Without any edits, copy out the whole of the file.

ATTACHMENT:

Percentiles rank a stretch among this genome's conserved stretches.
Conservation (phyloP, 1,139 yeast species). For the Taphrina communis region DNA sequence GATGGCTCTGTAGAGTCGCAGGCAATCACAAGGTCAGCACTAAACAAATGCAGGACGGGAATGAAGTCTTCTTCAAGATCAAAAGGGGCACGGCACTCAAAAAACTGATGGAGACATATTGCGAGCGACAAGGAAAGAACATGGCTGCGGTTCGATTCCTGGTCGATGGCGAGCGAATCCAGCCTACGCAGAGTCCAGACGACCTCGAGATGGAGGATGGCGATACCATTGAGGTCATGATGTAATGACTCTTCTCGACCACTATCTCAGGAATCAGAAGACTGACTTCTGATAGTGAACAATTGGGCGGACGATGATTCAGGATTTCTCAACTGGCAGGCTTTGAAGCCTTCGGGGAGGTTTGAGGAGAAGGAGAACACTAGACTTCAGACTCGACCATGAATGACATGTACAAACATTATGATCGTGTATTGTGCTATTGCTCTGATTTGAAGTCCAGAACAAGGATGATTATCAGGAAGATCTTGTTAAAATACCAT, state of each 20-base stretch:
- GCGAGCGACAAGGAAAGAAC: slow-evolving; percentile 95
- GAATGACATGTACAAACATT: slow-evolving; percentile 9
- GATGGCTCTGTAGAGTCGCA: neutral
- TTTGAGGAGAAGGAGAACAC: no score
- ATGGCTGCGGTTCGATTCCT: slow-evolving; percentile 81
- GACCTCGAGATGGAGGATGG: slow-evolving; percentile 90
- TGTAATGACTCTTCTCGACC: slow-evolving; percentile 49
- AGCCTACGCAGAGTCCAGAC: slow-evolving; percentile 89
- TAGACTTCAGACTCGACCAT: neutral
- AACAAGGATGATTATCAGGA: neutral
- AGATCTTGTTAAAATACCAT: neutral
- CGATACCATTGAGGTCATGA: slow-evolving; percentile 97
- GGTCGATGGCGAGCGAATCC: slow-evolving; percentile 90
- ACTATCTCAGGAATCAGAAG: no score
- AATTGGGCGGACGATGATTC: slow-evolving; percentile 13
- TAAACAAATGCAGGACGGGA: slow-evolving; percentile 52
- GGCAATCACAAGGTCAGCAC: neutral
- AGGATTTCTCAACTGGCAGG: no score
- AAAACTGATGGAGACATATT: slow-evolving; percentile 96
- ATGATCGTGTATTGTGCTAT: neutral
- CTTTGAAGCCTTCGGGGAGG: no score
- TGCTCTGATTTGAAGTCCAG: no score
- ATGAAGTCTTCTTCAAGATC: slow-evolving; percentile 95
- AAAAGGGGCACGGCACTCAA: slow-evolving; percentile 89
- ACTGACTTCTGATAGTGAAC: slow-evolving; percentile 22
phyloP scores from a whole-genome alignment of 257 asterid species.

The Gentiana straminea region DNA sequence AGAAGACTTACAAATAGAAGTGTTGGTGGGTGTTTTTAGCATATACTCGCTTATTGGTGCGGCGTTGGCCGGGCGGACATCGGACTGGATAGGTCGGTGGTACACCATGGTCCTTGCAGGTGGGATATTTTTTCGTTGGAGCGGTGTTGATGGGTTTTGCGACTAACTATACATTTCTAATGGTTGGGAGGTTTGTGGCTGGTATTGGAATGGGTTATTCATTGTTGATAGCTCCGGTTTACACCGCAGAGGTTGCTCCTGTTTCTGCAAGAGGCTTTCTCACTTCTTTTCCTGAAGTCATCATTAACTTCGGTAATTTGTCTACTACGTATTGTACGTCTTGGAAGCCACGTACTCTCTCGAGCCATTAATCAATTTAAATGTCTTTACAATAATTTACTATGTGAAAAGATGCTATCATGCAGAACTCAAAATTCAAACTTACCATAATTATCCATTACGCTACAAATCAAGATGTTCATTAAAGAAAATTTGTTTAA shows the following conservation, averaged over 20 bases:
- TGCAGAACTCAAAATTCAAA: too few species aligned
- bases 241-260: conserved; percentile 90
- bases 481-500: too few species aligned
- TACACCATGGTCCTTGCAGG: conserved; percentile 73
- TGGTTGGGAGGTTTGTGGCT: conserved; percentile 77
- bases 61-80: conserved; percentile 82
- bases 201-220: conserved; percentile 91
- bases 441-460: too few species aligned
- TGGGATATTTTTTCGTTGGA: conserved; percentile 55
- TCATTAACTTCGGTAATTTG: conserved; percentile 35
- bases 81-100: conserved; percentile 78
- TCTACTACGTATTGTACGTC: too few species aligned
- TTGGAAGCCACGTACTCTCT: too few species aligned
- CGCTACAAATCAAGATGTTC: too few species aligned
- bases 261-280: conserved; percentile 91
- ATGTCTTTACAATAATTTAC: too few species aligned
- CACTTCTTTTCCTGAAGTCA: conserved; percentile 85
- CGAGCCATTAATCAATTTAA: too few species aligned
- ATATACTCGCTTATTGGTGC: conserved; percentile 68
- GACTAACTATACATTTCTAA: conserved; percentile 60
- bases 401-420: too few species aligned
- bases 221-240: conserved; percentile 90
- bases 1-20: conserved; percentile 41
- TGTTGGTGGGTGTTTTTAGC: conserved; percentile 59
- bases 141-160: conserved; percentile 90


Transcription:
Percentiles rank a stretch among this genome's conserved stretches.
Conservation (phyloP, 1,139 yeast species). For the Taphrina communis region DNA sequence GATGGCTCTGTAGAGTCGCAGGCAATCACAAGGTCAGCACTAAACAAATGCAGGACGGGAATGAAGTCTTCTTCAAGATCAAAAGGGGCACGGCACTCAAAAAACTGATGGAGACATATTGCGAGCGACAAGGAAAGAACATGGCTGCGGTTCGATTCCTGGTCGATGGCGAGCGAATCCAGCCTACGCAGAGTCCAGACGACCTCGAGATGGAGGATGGCGATACCATTGAGGTCATGATGTAATGACTCTTCTCGACCACTATCTCAGGAATCAGAAGACTGACTTCTGATAGTGAACAATTGGGCGGACGATGATTCAGGATTTCTCAACTGGCAGGCTTTGAAGCCTTCGGGGAGGTTTGAGGAGAAGGAGAACACTAGACTTCAGACTCGACCATGAATGACATGTACAAACATTATGATCGTGTATTGTGCTATTGCTCTGATTTGAAGTCCAGAACAAGGATGATTATCAGGAAGATCTTGTTAAAATACCAT, state of each 20-base stretch:
- GCGAGCGACAAGGAAAGAAC: slow-evolving; percentile 95
- GAATGACATGTACAAACATT: slow-evolving; percentile 9
- GATGGCTCTGTAGAGTCGCA: neutral
- TTTGAGGAGAAGGAGAACAC: no score
- ATGGCTGCGGTTCGATTCCT: slow-evolving; percentile 81
- GACCTCGAGATGGAGGATGG: slow-evolving; percentile 90
- TGTAATGACTCTTCTCGACC: slow-evolving; percentile 49
- AGCCTACGCAGAGTCCAGAC: slow-evolving; percentile 89
- TAGACTTCAGACTCGACCAT: neutral
- AACAAGGATGATTATCAGGA: neutral
- AGATCTTGTTAAAATACCAT: neutral
- CGATACCATTGAGGTCATGA: slow-evolving; percentile 97
- GGTCGATGGCGAGCGAATCC: slow-evolving; percentile 90
- ACTATCTCAGGAATCAGAAG: no score
- AATTGGGCGGACGATGATTC: slow-evolving; percentile 13
- TAAACAAATGCAGGACGGGA: slow-evolving; percentile 52
- GGCAATCACAAGGTCAGCAC: neutral
- AGGATTTCTCAACTGGCAGG: no score
- AAAACTGATGGAGACATATT: slow-evolving; percentile 96
- ATGATCGTGTATTGTGCTAT: neutral
- CTTTGAAGCCTTCGGGGAGG: no score
- TGCTCTGATTTGAAGTCCAG: no score
- ATGAAGTCTTCTTCAAGATC: slow-evolving; percentile 95
- AAAAGGGGCACGGCACTCAA: slow-evolving; percentile 89
- ACTGACTTCTGATAGTGAAC: slow-evolving; percentile 22
phyloP scores from a whole-genome alignment of 257 asterid species.

The Gentiana straminea region DNA sequence AGAAGACTTACAAATAGAAGTGTTGGTGGGTGTTTTTAGCATATACTCGCTTATTGGTGCGGCGTTGGCCGGGCGGACATCGGACTGGATAGGTCGGTGGTACACCATGGTCCTTGCAGGTGGGATATTTTTTCGTTGGAGCGGTGTTGATGGGTTTTGCGACTAACTATACATTTCTAATGGTTGGGAGGTTTGTGGCTGGTATTGGAATGGGTTATTCATTGTTGATAGCTCCGGTTTACACCGCAGAGGTTGCTCCTGTTTCTGCAAGAGGCTTTCTCACTTCTTTTCCTGAAGTCATCATTAACTTCGGTAATTTGTCTACTACGTATTGTACGTCTTGGAAGCCACGTACTCTCTCGAGCCATTAATCAATTTAAATGTCTTTACAATAATTTACTATGTGAAAAGATGCTATCATGCAGAACTCAAAATTCAAACTTACCATAATTATCCATTACGCTACAAATCAAGATGTTCATTAAAGAAAATTTGTTTAA shows the following conservation, averaged over 20 bases:
- TGCAGAACTCAAAATTCAAA: too few species aligned
- bases 241-260: conserved; percentile 90
- bases 481-500: too few species aligned
- TACACCATGGTCCTTGCAGG: conserved; percentile 73
- TGGTTGGGAGGTTTGTGGCT: conserved; percentile 77
- bases 61-80: conserved; percentile 82
- bases 201-220: conserved; percentile 91
- bases 441-460: too few species aligned
- TGGGATATTTTTTCGTTGGA: conserved; percentile 55
- TCATTAACTTCGGTAATTTG: conserved; percentile 35
- bases 81-100: conserved; percentile 78
- TCTACTACGTATTGTACGTC: too few species aligned
- TTGGAAGCCACGTACTCTCT: too few species aligned
- CGCTACAAATCAAGATGTTC: too few species aligned
- bases 261-280: conserved; percentile 91
- ATGTCTTTACAATAATTTAC: too few species aligned
- CACTTCTTTTCCTGAAGTCA: conserved; percentile 85
- CGAGCCATTAATCAATTTAA: too few species aligned
- ATATACTCGCTTATTGGTGC: conserved; percentile 68
- GACTAACTATACATTTCTAA: conserved; percentile 60
- bases 401-420: too few species aligned
- bases 221-240: conserved; percentile 90
- bases 1-20: conserved; percentile 41
- TGTTGGTGGGTGTTTTTAGC: conserved; percentile 59
- bases 141-160: conserved; percentile 90